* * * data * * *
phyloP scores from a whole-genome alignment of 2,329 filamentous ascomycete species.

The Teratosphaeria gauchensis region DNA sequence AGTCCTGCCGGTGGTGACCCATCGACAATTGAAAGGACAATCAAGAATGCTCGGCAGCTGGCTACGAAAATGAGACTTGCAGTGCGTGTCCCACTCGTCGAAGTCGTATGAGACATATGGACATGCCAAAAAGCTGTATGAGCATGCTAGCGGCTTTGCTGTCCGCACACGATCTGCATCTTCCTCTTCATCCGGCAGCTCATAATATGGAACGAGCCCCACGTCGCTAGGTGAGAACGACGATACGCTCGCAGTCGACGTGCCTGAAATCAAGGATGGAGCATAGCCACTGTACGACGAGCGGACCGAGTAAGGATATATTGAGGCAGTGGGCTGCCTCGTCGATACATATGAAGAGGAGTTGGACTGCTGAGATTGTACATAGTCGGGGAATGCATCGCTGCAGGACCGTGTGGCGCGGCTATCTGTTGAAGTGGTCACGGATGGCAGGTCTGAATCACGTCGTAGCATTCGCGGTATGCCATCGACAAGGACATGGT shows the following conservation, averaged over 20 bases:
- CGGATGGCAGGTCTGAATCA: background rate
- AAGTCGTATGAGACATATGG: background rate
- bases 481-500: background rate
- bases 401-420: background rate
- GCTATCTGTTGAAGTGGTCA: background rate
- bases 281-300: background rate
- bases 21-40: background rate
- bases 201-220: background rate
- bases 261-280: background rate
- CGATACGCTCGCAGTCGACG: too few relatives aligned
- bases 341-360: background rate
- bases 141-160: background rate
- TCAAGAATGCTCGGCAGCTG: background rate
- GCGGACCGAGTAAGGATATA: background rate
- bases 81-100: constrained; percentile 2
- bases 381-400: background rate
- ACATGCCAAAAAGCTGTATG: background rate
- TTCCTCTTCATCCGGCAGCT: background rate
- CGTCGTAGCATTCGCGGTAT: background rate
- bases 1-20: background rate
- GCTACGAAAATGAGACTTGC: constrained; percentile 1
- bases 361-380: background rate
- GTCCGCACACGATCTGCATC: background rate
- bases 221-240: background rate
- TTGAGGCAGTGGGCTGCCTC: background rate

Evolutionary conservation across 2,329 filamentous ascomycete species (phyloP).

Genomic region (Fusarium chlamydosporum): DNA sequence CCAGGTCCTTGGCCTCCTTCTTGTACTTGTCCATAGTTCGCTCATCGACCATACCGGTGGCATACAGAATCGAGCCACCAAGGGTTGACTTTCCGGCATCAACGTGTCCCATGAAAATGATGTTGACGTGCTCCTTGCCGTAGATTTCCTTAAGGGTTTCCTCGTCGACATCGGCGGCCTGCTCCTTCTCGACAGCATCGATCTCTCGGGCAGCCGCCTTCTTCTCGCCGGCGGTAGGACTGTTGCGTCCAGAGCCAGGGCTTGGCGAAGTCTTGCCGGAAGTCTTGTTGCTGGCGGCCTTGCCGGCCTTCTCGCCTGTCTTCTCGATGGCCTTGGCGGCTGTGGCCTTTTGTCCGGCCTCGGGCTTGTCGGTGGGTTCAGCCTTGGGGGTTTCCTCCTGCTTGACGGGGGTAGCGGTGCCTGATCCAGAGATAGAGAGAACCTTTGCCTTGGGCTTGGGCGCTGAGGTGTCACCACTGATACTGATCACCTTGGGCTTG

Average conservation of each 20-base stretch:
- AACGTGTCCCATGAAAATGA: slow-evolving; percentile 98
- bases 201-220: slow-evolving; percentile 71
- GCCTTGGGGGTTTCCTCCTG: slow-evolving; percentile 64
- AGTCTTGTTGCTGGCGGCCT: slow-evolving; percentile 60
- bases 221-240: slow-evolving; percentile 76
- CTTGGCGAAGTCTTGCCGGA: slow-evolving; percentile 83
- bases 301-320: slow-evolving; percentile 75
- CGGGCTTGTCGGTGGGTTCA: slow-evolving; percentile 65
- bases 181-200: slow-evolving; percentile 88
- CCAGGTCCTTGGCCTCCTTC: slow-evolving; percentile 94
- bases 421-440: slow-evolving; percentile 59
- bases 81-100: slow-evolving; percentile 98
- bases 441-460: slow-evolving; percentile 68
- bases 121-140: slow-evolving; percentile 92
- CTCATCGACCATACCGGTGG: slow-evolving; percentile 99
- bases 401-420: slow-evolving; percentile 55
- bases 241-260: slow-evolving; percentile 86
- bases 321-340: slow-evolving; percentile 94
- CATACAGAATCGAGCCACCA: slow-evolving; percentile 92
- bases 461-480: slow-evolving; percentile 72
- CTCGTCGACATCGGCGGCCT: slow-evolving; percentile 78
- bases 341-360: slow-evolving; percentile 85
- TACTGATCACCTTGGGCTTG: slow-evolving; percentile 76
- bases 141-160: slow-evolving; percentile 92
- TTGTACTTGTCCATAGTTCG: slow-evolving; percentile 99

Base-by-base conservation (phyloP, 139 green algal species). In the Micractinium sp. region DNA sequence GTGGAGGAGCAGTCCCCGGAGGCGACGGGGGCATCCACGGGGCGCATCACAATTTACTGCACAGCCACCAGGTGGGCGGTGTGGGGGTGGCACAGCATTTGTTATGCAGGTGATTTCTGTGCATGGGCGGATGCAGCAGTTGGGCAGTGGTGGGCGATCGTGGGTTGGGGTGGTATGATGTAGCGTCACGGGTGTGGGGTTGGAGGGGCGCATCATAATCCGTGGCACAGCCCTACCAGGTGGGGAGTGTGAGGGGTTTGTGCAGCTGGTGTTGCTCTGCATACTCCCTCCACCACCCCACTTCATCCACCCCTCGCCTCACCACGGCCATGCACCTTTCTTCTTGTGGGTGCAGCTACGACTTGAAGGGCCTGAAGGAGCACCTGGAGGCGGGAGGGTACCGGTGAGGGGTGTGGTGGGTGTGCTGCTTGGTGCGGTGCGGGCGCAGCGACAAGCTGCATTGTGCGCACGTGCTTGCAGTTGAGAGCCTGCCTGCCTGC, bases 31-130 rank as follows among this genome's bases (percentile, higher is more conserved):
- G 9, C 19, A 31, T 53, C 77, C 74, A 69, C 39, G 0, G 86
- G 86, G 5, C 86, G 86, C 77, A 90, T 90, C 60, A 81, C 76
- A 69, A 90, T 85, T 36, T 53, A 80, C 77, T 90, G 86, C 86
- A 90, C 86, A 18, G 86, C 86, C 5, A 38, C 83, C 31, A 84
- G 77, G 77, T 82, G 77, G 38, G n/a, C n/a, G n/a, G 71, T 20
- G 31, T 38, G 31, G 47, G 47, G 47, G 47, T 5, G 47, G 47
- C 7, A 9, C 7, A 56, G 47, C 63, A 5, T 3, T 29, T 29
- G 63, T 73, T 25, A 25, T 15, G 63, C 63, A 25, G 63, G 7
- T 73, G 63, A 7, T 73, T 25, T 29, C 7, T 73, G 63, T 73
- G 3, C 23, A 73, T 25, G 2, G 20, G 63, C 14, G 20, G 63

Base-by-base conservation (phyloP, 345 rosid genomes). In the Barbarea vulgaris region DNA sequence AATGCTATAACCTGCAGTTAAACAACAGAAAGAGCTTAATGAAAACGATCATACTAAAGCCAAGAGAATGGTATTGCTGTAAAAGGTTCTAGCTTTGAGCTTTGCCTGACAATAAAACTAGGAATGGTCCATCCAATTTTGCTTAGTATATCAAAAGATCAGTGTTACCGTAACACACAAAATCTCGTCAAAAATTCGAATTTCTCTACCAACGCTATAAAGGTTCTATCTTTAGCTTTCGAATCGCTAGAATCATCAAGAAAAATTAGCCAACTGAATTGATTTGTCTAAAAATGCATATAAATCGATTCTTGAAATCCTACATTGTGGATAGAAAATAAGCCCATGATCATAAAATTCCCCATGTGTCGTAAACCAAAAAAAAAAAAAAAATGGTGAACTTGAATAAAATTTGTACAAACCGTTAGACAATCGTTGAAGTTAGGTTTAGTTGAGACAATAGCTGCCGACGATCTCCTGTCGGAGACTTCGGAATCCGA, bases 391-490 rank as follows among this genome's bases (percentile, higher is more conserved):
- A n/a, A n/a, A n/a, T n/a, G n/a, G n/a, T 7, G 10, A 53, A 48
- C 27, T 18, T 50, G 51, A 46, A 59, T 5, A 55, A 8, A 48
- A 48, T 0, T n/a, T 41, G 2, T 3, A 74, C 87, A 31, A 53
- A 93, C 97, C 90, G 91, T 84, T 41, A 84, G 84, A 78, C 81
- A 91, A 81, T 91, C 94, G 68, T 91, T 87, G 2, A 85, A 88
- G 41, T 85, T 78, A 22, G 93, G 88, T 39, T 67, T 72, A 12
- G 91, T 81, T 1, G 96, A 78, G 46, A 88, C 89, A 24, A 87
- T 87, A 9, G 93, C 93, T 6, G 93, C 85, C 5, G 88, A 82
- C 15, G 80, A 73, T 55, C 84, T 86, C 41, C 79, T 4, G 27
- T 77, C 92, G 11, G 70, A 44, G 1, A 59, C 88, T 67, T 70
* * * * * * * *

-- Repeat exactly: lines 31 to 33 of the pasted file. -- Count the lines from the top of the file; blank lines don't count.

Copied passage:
- AACGTGTCCCATGAAAATGA: slow-evolving; percentile 98
- bases 201-220: slow-evolving; percentile 71
- GCCTTGGGGGTTTCCTCCTG: slow-evolving; percentile 64